Myrna Carpenter believes she has first hand knowledge that Brushy Bill Roberts was Billy the Kid from her grandmother, Addie Bell Pruitt McCarty.

“She was romantically interested in him,” Carpenter said. “I believe they had an affair that produced a child, Elra McCarty. She always called him Billy and told me he was Billy the Kid.”

Carpenter is the owner of the Billy the Kid museum in Hamilton, which is jam-packed with all kinds of interesting tidbits on Brushy’s life and the life of the Kid.

Carpenter’s grandmother was already married to John Henry McCarty when she met Billy the Kid and thought he was a cousin of the McCarty family. Billy the Kid’s mother was said to have been a McCarty.

For some reason, Carpenter said her grandmother became angry at Brushy and would no longer allow him in her home. In a bold step for Carpenter, because she was a child, she asked Brushy what the reason was for her grandmother’s anger towards him.

“He told me, ‘I’ve got secrets I’ll tell you about someday,’” Carpenter said.

Carpenter said she was 11 when Brushy died.

When Carpenter was told of Steve Sederwall’s belief that Brushy’s original grave had been moved from the back of the Hamilton cemetery, to the front highway side, she wasn’t surprised.

“I know a lot of people have thought that,” Carpenter said. “But it hasn’t been moved. The space was donated by the IOOF Fraternity and that might have been arranged by the mayor at the time.”

Sederwall was also skeptical that Brushy’s original tombstone had a different name and birth date. The original stone reflected what was listed on the official death certificate as the date of birth, which was Dec. 31, 1868, and the name on the crudely made memorial stone was Ollie L. Roberts.

Carpenter said there was a good reason for that change.

She said the original stone was stolen and was not replaced until Bob Gardner of Riley Gardner Memorials donated a new headstone in the mid-’90s. Carpenter said more of the story had unfolded by that time.

The name Ollie came from a cousin of Brushy’s who had died in Oklahoma and Brushy had assumed that name when he was still using aliases, Carpenter said.

“He didn’t like being called a cold blooded killer,” Carpenter said.

The birth date of 1868 was the cousin’s birth date or just a mistake on the death certificate, she didn’t know which.

She said the birth date on the new stone; Dec. 31, 1859 reflects when Brushy said he was born.

It’s been widely reported that Geneva Pittmon, the daughter of Tom Roberts, said to be the niece of Brushy, has the family Bible where Brushy’s birth date was recorded as Aug. 26, 1879, and his name was recorded as Oliver, making Brushy just two years old when Lincoln County Sheriff Pat Garret shot and killed the Kid in 1881.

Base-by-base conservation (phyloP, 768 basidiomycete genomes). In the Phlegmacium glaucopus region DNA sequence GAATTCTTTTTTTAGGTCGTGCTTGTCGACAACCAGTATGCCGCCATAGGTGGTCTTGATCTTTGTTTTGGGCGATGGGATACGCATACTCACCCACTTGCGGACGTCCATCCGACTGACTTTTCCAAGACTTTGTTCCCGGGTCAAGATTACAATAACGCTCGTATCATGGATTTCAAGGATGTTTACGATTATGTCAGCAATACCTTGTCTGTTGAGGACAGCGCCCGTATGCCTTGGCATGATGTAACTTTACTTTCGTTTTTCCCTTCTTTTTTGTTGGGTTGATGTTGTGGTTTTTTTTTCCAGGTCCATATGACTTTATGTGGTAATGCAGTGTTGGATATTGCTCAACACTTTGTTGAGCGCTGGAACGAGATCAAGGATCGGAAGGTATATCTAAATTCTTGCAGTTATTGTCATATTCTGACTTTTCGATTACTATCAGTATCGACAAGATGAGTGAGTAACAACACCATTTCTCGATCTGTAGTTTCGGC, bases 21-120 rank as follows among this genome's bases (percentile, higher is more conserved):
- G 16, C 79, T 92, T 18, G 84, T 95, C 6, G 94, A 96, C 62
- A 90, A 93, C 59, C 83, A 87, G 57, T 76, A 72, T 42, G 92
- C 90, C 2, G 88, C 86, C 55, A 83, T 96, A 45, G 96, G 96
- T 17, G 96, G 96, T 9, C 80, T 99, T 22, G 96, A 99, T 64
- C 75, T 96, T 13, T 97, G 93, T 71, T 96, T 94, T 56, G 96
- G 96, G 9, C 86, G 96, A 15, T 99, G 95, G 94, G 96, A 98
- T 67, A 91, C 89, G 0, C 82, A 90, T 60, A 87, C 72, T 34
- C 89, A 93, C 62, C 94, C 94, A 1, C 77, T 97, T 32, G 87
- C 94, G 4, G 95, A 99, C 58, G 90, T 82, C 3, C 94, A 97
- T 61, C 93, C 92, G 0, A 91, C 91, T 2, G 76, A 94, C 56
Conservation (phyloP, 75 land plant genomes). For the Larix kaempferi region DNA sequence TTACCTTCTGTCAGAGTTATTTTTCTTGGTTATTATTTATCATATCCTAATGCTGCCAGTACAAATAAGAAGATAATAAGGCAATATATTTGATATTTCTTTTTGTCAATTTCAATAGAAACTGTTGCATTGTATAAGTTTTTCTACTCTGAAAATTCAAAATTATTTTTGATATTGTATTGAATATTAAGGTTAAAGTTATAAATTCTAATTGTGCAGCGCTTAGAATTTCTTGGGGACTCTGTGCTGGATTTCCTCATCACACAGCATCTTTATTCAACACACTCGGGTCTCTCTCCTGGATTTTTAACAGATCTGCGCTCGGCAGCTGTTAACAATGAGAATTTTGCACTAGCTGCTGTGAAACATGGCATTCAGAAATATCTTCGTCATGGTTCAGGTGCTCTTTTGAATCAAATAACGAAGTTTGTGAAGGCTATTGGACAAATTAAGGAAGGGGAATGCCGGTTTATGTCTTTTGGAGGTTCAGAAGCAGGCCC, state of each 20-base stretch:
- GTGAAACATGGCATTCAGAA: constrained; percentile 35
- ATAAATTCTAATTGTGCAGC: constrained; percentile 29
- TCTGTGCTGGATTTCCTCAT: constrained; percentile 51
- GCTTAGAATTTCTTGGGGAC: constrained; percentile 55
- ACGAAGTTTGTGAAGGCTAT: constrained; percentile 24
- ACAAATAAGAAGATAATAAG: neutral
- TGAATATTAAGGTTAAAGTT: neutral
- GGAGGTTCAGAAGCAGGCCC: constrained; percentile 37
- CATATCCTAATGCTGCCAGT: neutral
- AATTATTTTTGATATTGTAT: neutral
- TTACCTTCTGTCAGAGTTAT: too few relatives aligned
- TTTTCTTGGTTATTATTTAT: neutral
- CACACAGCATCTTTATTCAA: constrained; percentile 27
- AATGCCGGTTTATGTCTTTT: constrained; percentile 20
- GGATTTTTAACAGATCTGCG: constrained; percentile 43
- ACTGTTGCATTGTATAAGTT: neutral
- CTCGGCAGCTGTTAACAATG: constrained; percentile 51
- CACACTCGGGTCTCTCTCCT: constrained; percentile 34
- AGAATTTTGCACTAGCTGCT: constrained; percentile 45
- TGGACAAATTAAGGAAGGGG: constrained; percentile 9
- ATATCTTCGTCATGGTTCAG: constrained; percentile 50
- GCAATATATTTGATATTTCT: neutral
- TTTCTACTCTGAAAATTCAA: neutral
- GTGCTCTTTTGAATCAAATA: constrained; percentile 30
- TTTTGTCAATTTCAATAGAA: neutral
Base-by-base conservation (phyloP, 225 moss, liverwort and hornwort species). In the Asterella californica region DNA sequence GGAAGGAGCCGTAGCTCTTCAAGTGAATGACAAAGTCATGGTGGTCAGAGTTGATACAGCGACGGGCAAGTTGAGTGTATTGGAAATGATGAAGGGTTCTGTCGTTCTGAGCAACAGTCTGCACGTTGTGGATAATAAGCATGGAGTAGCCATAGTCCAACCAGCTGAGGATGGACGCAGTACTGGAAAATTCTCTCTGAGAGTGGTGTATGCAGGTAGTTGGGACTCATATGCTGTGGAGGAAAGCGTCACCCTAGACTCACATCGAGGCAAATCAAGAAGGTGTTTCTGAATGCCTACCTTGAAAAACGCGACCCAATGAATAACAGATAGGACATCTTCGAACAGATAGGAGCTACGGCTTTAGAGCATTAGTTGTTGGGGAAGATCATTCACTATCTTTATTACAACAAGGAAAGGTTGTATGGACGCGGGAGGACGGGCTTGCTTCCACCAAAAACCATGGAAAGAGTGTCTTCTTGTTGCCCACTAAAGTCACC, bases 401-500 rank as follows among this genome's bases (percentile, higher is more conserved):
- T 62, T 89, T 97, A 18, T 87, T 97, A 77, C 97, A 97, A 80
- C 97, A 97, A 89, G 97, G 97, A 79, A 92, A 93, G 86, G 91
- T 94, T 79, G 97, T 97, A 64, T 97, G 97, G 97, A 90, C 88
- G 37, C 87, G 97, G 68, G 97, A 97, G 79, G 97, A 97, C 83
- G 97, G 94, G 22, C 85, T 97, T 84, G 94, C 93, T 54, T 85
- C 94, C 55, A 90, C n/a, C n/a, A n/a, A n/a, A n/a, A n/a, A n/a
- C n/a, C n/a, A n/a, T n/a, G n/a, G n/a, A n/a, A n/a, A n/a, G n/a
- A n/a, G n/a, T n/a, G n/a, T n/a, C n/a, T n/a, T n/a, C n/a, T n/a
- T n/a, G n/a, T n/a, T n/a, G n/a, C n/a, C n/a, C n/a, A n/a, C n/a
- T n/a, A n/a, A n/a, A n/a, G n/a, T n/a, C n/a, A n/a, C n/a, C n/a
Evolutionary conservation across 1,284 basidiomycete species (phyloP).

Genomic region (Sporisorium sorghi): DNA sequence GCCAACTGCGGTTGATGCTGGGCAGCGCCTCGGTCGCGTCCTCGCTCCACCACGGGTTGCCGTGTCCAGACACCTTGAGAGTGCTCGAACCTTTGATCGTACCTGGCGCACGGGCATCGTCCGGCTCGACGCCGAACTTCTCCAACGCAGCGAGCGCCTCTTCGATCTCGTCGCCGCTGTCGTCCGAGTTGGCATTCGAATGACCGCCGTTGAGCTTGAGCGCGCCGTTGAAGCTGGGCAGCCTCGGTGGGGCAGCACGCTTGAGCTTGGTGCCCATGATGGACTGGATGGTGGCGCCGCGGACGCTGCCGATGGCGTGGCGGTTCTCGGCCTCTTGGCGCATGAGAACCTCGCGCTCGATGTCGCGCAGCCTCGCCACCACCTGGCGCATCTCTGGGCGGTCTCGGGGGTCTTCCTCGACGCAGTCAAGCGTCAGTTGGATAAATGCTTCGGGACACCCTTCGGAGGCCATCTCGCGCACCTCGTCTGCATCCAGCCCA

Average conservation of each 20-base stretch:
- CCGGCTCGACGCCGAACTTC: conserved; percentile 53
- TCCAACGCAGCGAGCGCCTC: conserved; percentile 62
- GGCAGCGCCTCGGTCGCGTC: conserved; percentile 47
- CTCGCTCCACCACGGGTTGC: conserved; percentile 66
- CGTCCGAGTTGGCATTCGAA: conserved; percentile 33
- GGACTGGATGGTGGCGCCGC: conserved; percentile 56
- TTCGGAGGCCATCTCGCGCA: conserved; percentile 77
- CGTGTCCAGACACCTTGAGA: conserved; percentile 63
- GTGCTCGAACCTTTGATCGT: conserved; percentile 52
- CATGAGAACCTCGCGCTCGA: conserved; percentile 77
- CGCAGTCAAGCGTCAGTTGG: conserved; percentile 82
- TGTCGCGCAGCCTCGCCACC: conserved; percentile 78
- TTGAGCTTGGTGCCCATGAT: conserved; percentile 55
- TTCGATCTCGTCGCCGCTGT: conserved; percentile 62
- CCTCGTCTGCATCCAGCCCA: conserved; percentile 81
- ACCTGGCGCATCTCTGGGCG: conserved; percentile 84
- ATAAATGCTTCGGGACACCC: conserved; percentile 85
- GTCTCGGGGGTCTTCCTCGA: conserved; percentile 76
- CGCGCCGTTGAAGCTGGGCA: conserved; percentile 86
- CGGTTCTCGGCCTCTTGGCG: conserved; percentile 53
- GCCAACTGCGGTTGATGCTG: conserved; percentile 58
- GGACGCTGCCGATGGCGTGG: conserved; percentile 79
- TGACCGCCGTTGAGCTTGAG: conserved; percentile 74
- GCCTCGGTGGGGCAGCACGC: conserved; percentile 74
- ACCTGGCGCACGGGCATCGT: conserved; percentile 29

Carpenter freely admits that she purchased the canopy memorial stone that has the wording Billy the Kid (positioned above the donated headstone) and gained permission from the city of Hamilton to do so. She said she did so, under the condition that she could put a plastic tube on the stone with advertisement flyers inside to draw tourists to her museum.

Sederwall had petitioned the city in April to exhume the remains of Brushy Bill Roberts to obtain a DNA sample to compare to blood samples taken from the workbench that held the Kid’s body after he was shot and killed him.

Carpenter was against the exhumation and addressed the city council on the matter and they voted against the exhumation.

She said there were several reasons she didn’t want the grave disturbed.

One is that she doesn’t trust the reliability of DNA that is 125 years old. Another is that the grave where Billy the Kid is supposed to be buried in Fort Sumner, New Mexico, probably doesn’t hold any remains or could hold the remains of several people since the site suffered damage from a flood in 1938 and the grave went unmarked for decades, Carpenter said.

Fort Sumner officials fought in court to keep that grave from being exhumed because Billy the Kid tourists keep the town alive.

Carpenter said another reason she was against the exhumation was because the family members of Brushy did not want him exhumed.

“We know who he is - we don’t need it,” Carpenter said.

Carpenter said she believes the proof needed to verify Brushy Bill Roberts as Billy the Kid lies in a plain cardboard box.

“When Brushy went to New Mexico seeking a pardon from the governor he left a box with a friend - someone he trusted,” Carpenter said. “He said it had his gun in it and other things and would only be opened if he got the pardon.”

The pardon wasn’t granted and Brushy died in downtown Hico on Dec. 27, 1950, a few weeks after his return from New Mexico. Carpenter said shortly after Brushy died, the friend who had the box also died, and it was passed around among Brushy’s friends.

She said she’s more interested in finding that box and believes it is with a woman in Fort Worth.

Carpenter also said it is not widely known, but that Brushy came to Hamilton during the Lincoln County War. She said he made several trips back and forth from New Mexico to Hamilton and she knows the family that provided a place for him to stay.

“A lot of people think he came here after he was older, but that’s not true,” Carpenter said.

Sederwall said he would also like to find the box, because it’s said to contain some of Brushy’s teeth and that would mean a new DNA source for the testing he would like to perform, not because he thinks Brushy was the Kid, but because he thinks Billy the Kid is owed a truly final resting place.

See Wednesday’s Empire-Tribune to find out why Sederwall and his partner, Tom Sullivan, turned in their badges as Lincoln County Sheriff’s Deputies over the summer.

Angelia Joiner is a staff writer for the Empire-Tribune and can be reached at angelia.joiner@empiretribune.com or 254-965-3124, ext. 238.